​AI and machine learning hold great promise for addressing today's energy challenges

You can Google almost anything in today’s world, but can you use the same kind of machine learning and artificial intelligence (AI) technology to help Alberta thrive in a competitive, low-carbon emissions economy? The Energy Futures Lab (EFL) believes so and it has launched the Energy.AI series aimed at exploring the role of advanced technologies in solving environmental and climate challenges in Alberta.

The EFL is a social and economy-focused initiative launched by the Natural Step Canada, an organization aimed at accelerating Canada’s transition to a sustainable and prosperous society. The EFL explores how Alberta’s prosperity challenge lies in developing and leveraging resources and assets in a way that helps build the energy system for the future. This means developing “future-fit hydrocarbons" and reducing the footprint of high-carbon oil and gas products. Alberta can lead the world by showing how this balance can be done.

The EFL has already launched dozens of initiatives, including one on the use of biofuels as a future jet fuel and how lithium derived from oil and gas wastewater can play a role in global supply for batteries in electric vehicles, and the Energy.AI series initiative is just the latest.

In mid-June, the EFL held its second Energy.AI workshop in Calgary, supported by technology savvy organizations such as InceptionU and Google Developer Group YYC led by EFL Fellow Greg Bennett, CEO of Calgary-based AIRIA Enterprise. Bennett also spoke and facilitated at the workshop along with EFL Fellow Saeed Nusri, Innovation Data Scientist at ATB Financial.

Gregory Hart, co-founder of InceptionU, was one of the trainers at the June workshop. He co-leads InceptionU’s two-year-old tech program that avoids what he calls the “degree factory” approach of most conventional institutions and is aimed at “helping people become future fit”.

“As Alberta’s economy is going through a radical shift [with less reliance on fossil fuels], there are other areas that are desperate for workers,” he said, adding that there are thousands of unfilled high-tech jobs in the province. Hart has been an entrepreneur for much of his working life, and said opportunities abound in software development, AI, computer game development, virtual reality, and in other high-tech related areas.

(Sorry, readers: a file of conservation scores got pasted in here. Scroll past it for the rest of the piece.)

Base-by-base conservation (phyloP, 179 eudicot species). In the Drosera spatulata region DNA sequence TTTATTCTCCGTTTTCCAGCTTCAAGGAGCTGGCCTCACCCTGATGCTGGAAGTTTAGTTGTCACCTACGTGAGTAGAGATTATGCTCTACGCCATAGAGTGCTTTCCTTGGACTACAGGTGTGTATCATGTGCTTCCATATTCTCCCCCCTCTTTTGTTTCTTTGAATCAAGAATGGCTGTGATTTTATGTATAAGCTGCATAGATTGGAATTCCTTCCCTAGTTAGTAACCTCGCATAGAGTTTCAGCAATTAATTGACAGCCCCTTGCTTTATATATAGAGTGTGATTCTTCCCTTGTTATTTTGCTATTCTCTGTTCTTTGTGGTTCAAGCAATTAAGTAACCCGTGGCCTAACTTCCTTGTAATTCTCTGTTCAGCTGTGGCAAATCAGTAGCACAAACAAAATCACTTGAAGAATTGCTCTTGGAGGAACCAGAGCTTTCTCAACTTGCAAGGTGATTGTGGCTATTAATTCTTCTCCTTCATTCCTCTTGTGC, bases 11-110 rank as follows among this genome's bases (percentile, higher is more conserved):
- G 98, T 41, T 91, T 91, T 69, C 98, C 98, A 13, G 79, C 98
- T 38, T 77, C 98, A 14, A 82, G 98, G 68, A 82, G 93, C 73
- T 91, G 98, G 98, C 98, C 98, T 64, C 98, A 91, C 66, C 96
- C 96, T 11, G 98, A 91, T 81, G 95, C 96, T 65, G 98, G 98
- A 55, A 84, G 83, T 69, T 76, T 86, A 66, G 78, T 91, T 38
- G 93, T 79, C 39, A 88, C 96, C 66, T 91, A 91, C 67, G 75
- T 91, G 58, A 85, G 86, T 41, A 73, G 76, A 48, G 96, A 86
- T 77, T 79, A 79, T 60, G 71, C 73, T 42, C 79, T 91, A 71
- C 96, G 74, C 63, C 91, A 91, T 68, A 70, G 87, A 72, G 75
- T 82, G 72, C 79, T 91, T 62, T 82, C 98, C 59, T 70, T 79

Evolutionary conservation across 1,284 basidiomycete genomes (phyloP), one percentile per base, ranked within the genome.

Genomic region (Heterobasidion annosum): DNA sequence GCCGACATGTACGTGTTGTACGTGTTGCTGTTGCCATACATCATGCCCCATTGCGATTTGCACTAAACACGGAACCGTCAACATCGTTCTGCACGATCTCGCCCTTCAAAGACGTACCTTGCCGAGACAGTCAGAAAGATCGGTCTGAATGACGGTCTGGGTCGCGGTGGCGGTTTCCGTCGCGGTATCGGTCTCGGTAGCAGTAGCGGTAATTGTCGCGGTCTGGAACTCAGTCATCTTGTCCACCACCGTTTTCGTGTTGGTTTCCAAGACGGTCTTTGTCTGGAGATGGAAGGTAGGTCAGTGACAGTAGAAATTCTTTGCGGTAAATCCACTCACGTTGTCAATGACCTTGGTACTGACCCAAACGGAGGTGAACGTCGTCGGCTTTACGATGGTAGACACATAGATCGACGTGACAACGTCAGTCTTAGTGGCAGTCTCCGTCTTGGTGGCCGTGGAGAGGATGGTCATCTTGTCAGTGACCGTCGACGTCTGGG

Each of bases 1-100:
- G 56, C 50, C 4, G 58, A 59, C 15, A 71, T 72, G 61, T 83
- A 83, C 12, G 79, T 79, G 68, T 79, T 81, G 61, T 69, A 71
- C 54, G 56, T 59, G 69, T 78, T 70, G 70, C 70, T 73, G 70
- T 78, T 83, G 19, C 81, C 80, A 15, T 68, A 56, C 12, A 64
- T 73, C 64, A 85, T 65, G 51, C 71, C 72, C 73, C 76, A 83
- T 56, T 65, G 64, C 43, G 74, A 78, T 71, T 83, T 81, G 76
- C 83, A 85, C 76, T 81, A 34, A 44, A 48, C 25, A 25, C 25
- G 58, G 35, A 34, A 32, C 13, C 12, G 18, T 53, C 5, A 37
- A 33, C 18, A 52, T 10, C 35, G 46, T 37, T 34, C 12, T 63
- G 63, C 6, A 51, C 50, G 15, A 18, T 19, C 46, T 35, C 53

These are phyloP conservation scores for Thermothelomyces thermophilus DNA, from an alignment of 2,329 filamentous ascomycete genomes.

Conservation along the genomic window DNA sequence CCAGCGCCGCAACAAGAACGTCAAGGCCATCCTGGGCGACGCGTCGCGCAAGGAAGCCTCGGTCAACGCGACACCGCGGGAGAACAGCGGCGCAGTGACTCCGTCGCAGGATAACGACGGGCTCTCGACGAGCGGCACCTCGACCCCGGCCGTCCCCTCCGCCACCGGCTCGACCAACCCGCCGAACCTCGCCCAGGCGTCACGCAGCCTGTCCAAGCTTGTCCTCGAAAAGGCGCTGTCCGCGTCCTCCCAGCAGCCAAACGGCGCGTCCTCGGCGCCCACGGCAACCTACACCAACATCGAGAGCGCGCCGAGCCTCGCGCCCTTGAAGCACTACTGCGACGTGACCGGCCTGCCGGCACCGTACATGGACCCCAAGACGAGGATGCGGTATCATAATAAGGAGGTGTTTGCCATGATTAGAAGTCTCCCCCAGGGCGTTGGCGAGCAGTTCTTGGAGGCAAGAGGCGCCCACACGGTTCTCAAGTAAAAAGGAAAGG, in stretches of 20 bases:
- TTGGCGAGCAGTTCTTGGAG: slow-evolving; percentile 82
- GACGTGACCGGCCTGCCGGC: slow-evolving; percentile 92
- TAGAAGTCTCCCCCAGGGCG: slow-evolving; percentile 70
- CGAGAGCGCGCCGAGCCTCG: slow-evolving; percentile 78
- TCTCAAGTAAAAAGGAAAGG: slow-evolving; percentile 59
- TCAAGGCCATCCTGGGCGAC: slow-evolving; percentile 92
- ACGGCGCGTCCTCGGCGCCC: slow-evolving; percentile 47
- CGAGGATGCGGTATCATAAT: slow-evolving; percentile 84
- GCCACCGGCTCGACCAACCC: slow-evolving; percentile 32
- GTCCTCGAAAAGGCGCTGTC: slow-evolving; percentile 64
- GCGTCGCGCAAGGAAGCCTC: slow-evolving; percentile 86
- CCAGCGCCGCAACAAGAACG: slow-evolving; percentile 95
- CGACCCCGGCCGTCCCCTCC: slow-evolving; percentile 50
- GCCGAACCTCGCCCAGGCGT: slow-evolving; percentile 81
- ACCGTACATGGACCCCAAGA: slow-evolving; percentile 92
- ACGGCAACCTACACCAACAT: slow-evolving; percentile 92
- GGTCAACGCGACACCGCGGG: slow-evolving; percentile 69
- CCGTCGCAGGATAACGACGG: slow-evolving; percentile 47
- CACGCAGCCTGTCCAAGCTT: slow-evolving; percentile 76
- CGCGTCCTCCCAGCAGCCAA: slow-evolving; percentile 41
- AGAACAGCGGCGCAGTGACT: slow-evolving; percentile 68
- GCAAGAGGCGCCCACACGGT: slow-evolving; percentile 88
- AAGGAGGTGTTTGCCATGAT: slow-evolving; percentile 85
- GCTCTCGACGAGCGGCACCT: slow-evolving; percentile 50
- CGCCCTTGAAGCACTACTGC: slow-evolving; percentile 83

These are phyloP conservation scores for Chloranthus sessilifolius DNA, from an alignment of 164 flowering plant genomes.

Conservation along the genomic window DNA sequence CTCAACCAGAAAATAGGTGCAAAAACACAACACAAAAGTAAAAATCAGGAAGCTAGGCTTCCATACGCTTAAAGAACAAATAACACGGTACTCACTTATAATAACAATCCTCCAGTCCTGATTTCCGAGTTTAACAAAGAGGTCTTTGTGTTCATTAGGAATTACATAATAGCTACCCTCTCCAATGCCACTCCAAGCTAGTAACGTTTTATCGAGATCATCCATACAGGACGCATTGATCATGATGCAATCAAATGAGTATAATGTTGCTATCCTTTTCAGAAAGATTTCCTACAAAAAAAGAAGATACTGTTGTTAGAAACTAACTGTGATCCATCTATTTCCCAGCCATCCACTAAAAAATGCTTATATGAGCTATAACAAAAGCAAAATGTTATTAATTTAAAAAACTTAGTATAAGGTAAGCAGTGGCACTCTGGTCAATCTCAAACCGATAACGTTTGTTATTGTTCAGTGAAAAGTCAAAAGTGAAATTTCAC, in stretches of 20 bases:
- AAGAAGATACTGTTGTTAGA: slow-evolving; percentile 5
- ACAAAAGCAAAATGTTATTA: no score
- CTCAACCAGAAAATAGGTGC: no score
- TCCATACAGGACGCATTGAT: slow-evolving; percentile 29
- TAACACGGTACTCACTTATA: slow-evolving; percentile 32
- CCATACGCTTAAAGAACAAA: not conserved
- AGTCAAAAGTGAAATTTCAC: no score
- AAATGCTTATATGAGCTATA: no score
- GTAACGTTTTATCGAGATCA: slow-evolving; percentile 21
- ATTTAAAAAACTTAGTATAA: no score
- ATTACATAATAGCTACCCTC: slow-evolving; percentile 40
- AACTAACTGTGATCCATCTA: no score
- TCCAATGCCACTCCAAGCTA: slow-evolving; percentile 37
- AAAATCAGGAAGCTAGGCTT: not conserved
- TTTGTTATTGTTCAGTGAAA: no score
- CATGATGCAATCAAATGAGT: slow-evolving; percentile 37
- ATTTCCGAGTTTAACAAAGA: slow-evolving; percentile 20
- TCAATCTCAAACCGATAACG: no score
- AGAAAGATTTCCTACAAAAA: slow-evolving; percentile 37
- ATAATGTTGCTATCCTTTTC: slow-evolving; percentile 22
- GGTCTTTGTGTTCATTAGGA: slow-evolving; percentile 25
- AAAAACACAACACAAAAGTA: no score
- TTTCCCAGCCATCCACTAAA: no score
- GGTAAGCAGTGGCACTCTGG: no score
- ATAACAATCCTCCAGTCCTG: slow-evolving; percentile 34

While the EFL workshop helped increase the awareness of the growing role of technologies, the focus was on computer-aided data and how the corporate world can make choices that lower its carbon footprint. For instance, Hart cites the pipeline space, where fibre optics, married with AI can detect possible trouble spots and help lower the carbon footprint of fossil fuels moving through them. AI can also be used in oil production, by modifying the way a downhole pump operates to lower the viscosity of the crude being produced, which will reduce its carbon footprint.

“AI is a huge area of growth in the fossil fuel sector,” he said.

Nagwan Al-Guneid, a spokesperson for EFL, said the Energy.AI initiative explores the intersection of AI and machine learning with solving climate challenges within the fossil fuel and utility sectors.

Following the first workshop in September 2018, Al-Guneid said EFL recognized the need for what she called “bridgers” - those are “utility and oil and gas professionals who would also have a deeper understanding of advanced technologies.” This is why the approach taken at the most recent June workshop was focused on two objectives: to develop “bridgers” by building awareness and capacity in advanced technologies, as well as to work together in crafting a set of compelling “problem statements” related to energy, climate and digital innovation.

These problem statements will form the basis of the third event in EFL Energy.AI series: Energy.AI Accelerator taking place on October 1. This Accelerator will engage technology innovators and related experts in co-creating solutions. Technology solutions often require historical and good data to create machine learning models that can be used, for instance, in forecasting electricity generation and demand and for better grid management in the utility sector, she said.

“We need quality data that is comprehensive from both the electricity and oil and gas sectors,” she said.

Matt Toohey, Senior Advisor, Sustainability with TransAlta Corporation, was a participant in the June workshop and for him the session was eye opening.

“This was new for me,” he said. “I work with a lot of data in my job, but you don’t realize how far it (AI and machine learning) has come. I think it will change our world.” In the utility sector, which is responsible for about one-third of global GHGs, better management of data, with the use of AI and other approaches, has become essential, said Toohey.

The irony is that, as the world shifts to electric vehicles and becomes more affluent, electricity consumption continues to grow by 2.4 to 3 per cent a year, according to BP plc.

“Meanwhile, the world has invested trillions of dollars in renewables, without making a dent in emissions,” said Toohey. The better management of the world’s electricity consumption, through the use of AI and other technologies, holds out the hope of reducing the environmental impact of the sector - just as individuals can better manage their consumption by the use of smart home technologies, he explained.

Learn more about the EFL Accelerator on October 1 here.

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